Gather ’round, children, and let me tell you the story of the magical Shuffle Fairy.
Once upon a time,
two or so months ago a long time ago, there was a runner named Stephanie. She spent way more time than was healthy on the road, torturing her body in the name of fitness and bragging rights. In a vain attempt to keep from throwing herself into traffic, Stephanie bought herself an iPod Shuffle, and filled it with hours and hours of music, an eclectic mix that includes Dropkick Murphys, Lady Gaga, Rammstein, and the South Park: Bigger, Longer & Uncut soundtrack. And she loved her Shuffle. Even when it was 3 degrees outside and she was knee-deep in snow and slush, she found that she was able to smile as long as there was a little “Uncle F**ka” in her ears.
But then, on one day of no particular importance, something terrible happened. It was a little warmer than usual, and unlike most days, when she clipped her Shuffle off to the bottom of her fleece, Stephanie had put her little Shuffle in the pocket of her zip-up. And unlike most days, when she walked in the door after her run and immediately plugged her Shuffle into the charger in the kitchen, she completely forgot about her little Shuffle. And unlike most days, when her Shuffle sat happily on the charger and waited for her next run, her motherfucking little Shuffle stayed in the motherfucking pocket of her motherfucking zip-up until it went into the motherfucking washer, followed by the motherfucking dryer.
Of course, this was not discovered until the next day, when she went looking for her Shuffle. As soon as she saw that it wasn’t on the charger, she knew in her heart of hearts where it was, and her oatmeal immediately returned to the back of her throat. She dug through the basket of clean laundry until she found her zip-up. There it was, with a single drop of water leaking out from the headphone jack.
The Shuffle was left to rest for a few days, partially to let it dry out and partially out of a desire to postpone what she was sure was its inevitable death. Then it went on the charger, because…well, it seemed like as good an idea as any. Finally, breath held and fingers crossed, she plugged her headphones into the little Shuffle and pushed play.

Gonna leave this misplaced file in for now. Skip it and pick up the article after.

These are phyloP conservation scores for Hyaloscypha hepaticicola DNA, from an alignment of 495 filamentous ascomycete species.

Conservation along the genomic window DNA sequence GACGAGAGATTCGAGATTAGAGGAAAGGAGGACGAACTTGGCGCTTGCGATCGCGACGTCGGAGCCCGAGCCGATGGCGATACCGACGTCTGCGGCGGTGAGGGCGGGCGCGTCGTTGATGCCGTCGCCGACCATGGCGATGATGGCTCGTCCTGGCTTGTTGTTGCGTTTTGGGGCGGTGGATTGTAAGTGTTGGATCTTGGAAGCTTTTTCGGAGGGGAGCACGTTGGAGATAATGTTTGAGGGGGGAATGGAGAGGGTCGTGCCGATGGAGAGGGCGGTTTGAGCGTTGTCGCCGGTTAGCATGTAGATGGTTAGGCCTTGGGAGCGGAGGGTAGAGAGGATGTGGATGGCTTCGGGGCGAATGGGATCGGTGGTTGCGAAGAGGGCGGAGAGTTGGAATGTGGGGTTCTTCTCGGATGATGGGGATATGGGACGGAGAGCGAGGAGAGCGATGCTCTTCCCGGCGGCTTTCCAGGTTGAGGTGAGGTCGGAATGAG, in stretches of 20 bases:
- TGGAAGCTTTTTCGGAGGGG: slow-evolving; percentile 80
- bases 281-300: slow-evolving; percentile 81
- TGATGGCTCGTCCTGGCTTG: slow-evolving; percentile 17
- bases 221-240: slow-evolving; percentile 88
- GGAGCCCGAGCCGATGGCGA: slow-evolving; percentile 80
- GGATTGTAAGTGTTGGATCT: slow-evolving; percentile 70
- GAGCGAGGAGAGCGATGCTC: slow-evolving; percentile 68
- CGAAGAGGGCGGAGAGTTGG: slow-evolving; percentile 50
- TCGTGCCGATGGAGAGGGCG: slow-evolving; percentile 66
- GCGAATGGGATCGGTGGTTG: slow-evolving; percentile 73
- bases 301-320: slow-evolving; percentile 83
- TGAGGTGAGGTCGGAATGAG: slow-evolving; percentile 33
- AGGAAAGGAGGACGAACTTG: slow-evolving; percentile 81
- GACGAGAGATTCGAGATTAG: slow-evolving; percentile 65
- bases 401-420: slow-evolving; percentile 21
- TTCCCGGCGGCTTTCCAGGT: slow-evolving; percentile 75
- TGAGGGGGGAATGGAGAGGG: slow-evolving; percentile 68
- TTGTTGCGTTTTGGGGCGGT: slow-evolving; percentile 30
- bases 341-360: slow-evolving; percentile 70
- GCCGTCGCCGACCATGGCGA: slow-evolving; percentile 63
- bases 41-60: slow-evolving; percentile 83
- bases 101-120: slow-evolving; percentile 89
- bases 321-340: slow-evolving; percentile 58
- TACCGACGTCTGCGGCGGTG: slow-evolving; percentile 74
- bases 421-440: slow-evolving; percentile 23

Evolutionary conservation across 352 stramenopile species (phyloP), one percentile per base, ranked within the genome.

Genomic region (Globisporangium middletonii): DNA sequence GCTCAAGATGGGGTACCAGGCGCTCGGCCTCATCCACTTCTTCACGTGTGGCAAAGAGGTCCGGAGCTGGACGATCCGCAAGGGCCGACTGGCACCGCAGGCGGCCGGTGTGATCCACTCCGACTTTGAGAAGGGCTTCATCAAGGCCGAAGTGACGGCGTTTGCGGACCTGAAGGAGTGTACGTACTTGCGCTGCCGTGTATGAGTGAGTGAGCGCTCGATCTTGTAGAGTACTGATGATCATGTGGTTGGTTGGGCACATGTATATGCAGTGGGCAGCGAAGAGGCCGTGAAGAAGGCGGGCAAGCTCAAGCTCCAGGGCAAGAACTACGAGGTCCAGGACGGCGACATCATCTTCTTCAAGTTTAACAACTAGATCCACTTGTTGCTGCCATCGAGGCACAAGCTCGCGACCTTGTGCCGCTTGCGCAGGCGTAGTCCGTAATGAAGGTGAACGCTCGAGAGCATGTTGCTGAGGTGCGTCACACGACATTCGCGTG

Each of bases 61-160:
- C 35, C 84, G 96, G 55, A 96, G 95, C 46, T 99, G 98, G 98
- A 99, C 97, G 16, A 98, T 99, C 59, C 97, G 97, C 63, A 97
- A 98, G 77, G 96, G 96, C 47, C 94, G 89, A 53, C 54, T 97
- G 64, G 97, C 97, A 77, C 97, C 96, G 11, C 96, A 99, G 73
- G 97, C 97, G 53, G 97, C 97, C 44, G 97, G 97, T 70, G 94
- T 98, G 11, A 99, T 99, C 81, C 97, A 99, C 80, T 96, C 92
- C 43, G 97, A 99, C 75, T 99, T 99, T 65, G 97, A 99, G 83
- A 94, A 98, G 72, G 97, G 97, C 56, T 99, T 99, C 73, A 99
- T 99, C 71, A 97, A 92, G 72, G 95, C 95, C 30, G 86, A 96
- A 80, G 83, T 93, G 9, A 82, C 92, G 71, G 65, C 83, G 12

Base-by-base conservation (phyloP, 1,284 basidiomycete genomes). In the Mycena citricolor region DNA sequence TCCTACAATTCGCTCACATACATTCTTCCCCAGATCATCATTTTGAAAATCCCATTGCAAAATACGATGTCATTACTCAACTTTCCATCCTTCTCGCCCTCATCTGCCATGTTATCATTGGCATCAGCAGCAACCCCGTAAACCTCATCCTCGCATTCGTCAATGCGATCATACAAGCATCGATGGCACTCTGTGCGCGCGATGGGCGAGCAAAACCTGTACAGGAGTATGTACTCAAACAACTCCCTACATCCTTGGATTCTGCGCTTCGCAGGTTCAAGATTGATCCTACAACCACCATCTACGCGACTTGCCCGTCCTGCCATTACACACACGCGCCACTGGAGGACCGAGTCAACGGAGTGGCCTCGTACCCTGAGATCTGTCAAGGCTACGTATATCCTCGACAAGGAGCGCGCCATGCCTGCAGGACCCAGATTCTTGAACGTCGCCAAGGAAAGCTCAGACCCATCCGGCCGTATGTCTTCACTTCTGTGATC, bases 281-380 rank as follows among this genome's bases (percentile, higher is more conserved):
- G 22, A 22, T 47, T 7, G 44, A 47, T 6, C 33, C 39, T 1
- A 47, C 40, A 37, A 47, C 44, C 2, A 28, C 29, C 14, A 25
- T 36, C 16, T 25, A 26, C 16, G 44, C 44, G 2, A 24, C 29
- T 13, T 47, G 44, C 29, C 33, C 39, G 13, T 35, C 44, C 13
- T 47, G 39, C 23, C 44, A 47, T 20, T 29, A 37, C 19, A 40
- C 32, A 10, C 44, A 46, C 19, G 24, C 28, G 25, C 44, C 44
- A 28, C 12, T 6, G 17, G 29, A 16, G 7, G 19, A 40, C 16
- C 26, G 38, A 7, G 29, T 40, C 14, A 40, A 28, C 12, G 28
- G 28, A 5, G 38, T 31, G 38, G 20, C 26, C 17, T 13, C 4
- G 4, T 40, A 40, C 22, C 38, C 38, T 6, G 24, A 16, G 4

And it played.
“Basket Case” came blasting out of the buds at volumes she hadn’t heard since front row of that Flogging Molly concert. (Apparently somewhere between the washer and the dryer the volume got turned up. I don’t know, either.) Stephanie was ecstatic. She pushed another button, and another. One after another, they all performed just like they were supposed to.
Except for the NEXT button. That one didn’t work. Which is really fucking unfortunate, since that’s the button that Stephanie used the most. Running is really emotional for her, and if the song doesn’t match the mood she’s in (even if it’s a really great song) she skips to the next song. So even though the Shuffle still worked, it didn’t work in the capacity she needed it to.
But she wasn’t willing to pronounce it dead. Not out of bravery or a strong belief in technology or even stubbornness. No, it was out of fear. She was afraid that her Shuffle was dead and she didn’t want it to be dead, so she was willing to suspend disbelief and pretend that putting it back on the charger and ignoring it would somehow fix it. Problem solved.
Now this, children, is where the magic came to play. You see, somewhere during the two months that the little Shuffle sat, ignored, on its charger, it was visited by a magical creature called The Shuffle Fairy.
The Shuffle Fairy goes around to the houses of good little boys and girls who have put their iPod Shuffles through the wash. She flies into their kitchens and with her magical fairy kisses she fixes the NEXT buttons on their Shuffles. (Kyle says she also drank all our beer and ripped that nasty one in the bedroom but I’m suspicious.)
One day, Stephanie was in the kitchen, working on dinner, and she saw her Shuffle, sitting forlornly on the charger, and she picked up her iPod, plugged in a pair of headphones, and hit play. Throwing shit to the wind, she hit NEXT, just to see what would happen.
And what happened what fucking magic. It worked! It was like nothing had ever happened and her little iPod was back to normal. She and her Shuffle, happily united again, hit the road once more. (And just in time, too, because if Pandora tried to sneak one more fucking Glee song into my running mix it was going to find itself smashed against the sidewalk.)
And so, dear children, we learn that the best way to deal problems is to ignore them for as long as possible and fairies will totally come and fix them for you.